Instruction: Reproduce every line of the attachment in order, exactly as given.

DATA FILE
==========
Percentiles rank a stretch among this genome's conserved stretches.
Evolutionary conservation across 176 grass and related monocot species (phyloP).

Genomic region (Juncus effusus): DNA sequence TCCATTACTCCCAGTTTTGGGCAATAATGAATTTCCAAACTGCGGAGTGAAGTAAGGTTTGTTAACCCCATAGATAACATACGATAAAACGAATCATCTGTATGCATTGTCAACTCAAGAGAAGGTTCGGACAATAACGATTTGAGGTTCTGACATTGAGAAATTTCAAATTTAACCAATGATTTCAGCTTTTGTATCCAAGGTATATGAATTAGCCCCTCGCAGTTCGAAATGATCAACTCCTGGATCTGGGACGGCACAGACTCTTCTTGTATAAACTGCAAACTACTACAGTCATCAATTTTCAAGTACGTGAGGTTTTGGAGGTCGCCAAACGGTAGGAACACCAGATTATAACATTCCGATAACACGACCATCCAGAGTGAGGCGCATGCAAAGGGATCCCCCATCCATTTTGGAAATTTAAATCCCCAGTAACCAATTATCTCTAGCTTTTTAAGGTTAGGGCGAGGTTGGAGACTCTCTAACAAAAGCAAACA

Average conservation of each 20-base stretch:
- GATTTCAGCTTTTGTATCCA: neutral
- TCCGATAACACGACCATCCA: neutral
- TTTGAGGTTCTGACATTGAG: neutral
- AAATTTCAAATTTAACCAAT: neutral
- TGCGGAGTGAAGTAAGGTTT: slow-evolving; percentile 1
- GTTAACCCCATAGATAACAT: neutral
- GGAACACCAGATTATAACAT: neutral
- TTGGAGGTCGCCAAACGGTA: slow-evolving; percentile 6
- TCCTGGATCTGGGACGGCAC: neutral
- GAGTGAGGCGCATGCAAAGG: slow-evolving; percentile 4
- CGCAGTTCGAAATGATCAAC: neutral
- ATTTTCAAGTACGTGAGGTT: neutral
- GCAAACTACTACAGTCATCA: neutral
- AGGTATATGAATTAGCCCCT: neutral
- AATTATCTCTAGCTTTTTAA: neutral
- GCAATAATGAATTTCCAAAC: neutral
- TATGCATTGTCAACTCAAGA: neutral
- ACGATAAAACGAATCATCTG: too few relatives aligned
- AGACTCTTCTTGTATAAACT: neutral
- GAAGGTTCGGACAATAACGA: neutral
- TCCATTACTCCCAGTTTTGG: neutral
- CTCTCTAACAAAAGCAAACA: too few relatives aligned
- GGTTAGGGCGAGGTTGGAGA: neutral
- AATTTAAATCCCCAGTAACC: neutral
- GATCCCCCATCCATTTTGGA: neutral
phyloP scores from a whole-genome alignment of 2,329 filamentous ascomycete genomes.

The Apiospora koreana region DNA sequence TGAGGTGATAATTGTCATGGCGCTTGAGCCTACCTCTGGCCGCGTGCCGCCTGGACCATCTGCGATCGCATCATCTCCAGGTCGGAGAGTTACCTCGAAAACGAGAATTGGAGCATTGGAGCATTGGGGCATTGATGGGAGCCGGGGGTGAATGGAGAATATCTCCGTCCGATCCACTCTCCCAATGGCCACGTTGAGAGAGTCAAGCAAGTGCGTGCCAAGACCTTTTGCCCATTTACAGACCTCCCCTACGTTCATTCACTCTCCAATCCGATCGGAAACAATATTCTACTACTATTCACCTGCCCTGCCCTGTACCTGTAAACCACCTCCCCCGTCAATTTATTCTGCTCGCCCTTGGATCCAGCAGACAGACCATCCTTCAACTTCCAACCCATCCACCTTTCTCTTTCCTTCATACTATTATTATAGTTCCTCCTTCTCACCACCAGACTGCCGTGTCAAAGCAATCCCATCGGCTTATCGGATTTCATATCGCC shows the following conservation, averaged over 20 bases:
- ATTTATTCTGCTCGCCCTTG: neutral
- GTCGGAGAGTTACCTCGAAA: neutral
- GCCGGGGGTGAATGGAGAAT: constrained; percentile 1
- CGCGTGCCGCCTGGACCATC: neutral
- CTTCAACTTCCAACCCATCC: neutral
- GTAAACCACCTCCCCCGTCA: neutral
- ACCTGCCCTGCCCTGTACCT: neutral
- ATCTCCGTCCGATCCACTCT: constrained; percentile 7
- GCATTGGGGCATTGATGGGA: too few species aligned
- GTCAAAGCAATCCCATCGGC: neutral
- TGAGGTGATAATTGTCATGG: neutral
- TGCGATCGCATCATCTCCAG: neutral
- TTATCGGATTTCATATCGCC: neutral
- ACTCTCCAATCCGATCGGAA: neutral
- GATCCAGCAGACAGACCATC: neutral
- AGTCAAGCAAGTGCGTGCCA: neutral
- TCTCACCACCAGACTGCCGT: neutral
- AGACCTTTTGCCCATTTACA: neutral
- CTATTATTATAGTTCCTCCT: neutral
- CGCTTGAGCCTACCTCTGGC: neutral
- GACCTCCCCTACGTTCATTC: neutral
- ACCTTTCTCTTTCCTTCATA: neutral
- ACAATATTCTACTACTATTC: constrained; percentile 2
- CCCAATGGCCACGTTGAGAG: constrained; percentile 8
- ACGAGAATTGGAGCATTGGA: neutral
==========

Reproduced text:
Percentiles rank a stretch among this genome's conserved stretches.
Evolutionary conservation across 176 grass and related monocot species (phyloP).

Genomic region (Juncus effusus): DNA sequence TCCATTACTCCCAGTTTTGGGCAATAATGAATTTCCAAACTGCGGAGTGAAGTAAGGTTTGTTAACCCCATAGATAACATACGATAAAACGAATCATCTGTATGCATTGTCAACTCAAGAGAAGGTTCGGACAATAACGATTTGAGGTTCTGACATTGAGAAATTTCAAATTTAACCAATGATTTCAGCTTTTGTATCCAAGGTATATGAATTAGCCCCTCGCAGTTCGAAATGATCAACTCCTGGATCTGGGACGGCACAGACTCTTCTTGTATAAACTGCAAACTACTACAGTCATCAATTTTCAAGTACGTGAGGTTTTGGAGGTCGCCAAACGGTAGGAACACCAGATTATAACATTCCGATAACACGACCATCCAGAGTGAGGCGCATGCAAAGGGATCCCCCATCCATTTTGGAAATTTAAATCCCCAGTAACCAATTATCTCTAGCTTTTTAAGGTTAGGGCGAGGTTGGAGACTCTCTAACAAAAGCAAACA

Average conservation of each 20-base stretch:
- GATTTCAGCTTTTGTATCCA: neutral
- TCCGATAACACGACCATCCA: neutral
- TTTGAGGTTCTGACATTGAG: neutral
- AAATTTCAAATTTAACCAAT: neutral
- TGCGGAGTGAAGTAAGGTTT: slow-evolving; percentile 1
- GTTAACCCCATAGATAACAT: neutral
- GGAACACCAGATTATAACAT: neutral
- TTGGAGGTCGCCAAACGGTA: slow-evolving; percentile 6
- TCCTGGATCTGGGACGGCAC: neutral
- GAGTGAGGCGCATGCAAAGG: slow-evolving; percentile 4
- CGCAGTTCGAAATGATCAAC: neutral
- ATTTTCAAGTACGTGAGGTT: neutral
- GCAAACTACTACAGTCATCA: neutral
- AGGTATATGAATTAGCCCCT: neutral
- AATTATCTCTAGCTTTTTAA: neutral
- GCAATAATGAATTTCCAAAC: neutral
- TATGCATTGTCAACTCAAGA: neutral
- ACGATAAAACGAATCATCTG: too few relatives aligned
- AGACTCTTCTTGTATAAACT: neutral
- GAAGGTTCGGACAATAACGA: neutral
- TCCATTACTCCCAGTTTTGG: neutral
- CTCTCTAACAAAAGCAAACA: too few relatives aligned
- GGTTAGGGCGAGGTTGGAGA: neutral
- AATTTAAATCCCCAGTAACC: neutral
- GATCCCCCATCCATTTTGGA: neutral
phyloP scores from a whole-genome alignment of 2,329 filamentous ascomycete genomes.

The Apiospora koreana region DNA sequence TGAGGTGATAATTGTCATGGCGCTTGAGCCTACCTCTGGCCGCGTGCCGCCTGGACCATCTGCGATCGCATCATCTCCAGGTCGGAGAGTTACCTCGAAAACGAGAATTGGAGCATTGGAGCATTGGGGCATTGATGGGAGCCGGGGGTGAATGGAGAATATCTCCGTCCGATCCACTCTCCCAATGGCCACGTTGAGAGAGTCAAGCAAGTGCGTGCCAAGACCTTTTGCCCATTTACAGACCTCCCCTACGTTCATTCACTCTCCAATCCGATCGGAAACAATATTCTACTACTATTCACCTGCCCTGCCCTGTACCTGTAAACCACCTCCCCCGTCAATTTATTCTGCTCGCCCTTGGATCCAGCAGACAGACCATCCTTCAACTTCCAACCCATCCACCTTTCTCTTTCCTTCATACTATTATTATAGTTCCTCCTTCTCACCACCAGACTGCCGTGTCAAAGCAATCCCATCGGCTTATCGGATTTCATATCGCC shows the following conservation, averaged over 20 bases:
- ATTTATTCTGCTCGCCCTTG: neutral
- GTCGGAGAGTTACCTCGAAA: neutral
- GCCGGGGGTGAATGGAGAAT: constrained; percentile 1
- CGCGTGCCGCCTGGACCATC: neutral
- CTTCAACTTCCAACCCATCC: neutral
- GTAAACCACCTCCCCCGTCA: neutral
- ACCTGCCCTGCCCTGTACCT: neutral
- ATCTCCGTCCGATCCACTCT: constrained; percentile 7
- GCATTGGGGCATTGATGGGA: too few species aligned
- GTCAAAGCAATCCCATCGGC: neutral
- TGAGGTGATAATTGTCATGG: neutral
- TGCGATCGCATCATCTCCAG: neutral
- TTATCGGATTTCATATCGCC: neutral
- ACTCTCCAATCCGATCGGAA: neutral
- GATCCAGCAGACAGACCATC: neutral
- AGTCAAGCAAGTGCGTGCCA: neutral
- TCTCACCACCAGACTGCCGT: neutral
- AGACCTTTTGCCCATTTACA: neutral
- CTATTATTATAGTTCCTCCT: neutral
- CGCTTGAGCCTACCTCTGGC: neutral
- GACCTCCCCTACGTTCATTC: neutral
- ACCTTTCTCTTTCCTTCATA: neutral
- ACAATATTCTACTACTATTC: constrained; percentile 2
- CCCAATGGCCACGTTGAGAG: constrained; percentile 8
- ACGAGAATTGGAGCATTGGA: neutral